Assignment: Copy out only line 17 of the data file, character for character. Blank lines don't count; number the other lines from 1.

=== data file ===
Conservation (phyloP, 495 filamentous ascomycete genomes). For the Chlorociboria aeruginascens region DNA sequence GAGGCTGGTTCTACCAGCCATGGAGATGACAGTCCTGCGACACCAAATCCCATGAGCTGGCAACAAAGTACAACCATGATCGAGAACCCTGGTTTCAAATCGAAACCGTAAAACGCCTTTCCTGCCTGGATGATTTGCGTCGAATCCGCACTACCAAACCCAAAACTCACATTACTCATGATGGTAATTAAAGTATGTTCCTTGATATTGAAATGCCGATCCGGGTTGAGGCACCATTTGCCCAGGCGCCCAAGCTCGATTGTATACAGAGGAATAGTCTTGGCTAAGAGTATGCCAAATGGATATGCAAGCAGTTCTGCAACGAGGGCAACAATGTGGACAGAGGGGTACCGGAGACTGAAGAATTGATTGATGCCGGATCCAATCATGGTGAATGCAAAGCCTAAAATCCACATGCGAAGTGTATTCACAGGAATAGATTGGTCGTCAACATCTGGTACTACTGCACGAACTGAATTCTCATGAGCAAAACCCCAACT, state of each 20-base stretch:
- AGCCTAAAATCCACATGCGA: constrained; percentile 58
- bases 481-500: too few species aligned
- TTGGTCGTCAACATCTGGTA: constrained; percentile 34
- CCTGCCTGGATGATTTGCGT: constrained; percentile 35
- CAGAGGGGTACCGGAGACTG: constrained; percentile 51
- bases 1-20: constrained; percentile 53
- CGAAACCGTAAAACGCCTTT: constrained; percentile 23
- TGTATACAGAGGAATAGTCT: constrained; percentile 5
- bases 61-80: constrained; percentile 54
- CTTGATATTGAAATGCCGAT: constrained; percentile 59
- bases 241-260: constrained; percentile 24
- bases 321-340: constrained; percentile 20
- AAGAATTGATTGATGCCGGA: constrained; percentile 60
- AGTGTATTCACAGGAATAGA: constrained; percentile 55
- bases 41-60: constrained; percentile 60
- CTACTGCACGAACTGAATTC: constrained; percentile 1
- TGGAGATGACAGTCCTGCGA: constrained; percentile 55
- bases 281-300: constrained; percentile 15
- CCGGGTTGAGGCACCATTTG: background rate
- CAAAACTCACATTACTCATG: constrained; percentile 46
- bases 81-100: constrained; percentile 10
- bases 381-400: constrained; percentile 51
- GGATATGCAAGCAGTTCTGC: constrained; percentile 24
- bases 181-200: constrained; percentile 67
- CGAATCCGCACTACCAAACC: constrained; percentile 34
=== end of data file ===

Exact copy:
- CTACTGCACGAACTGAATTC: constrained; percentile 1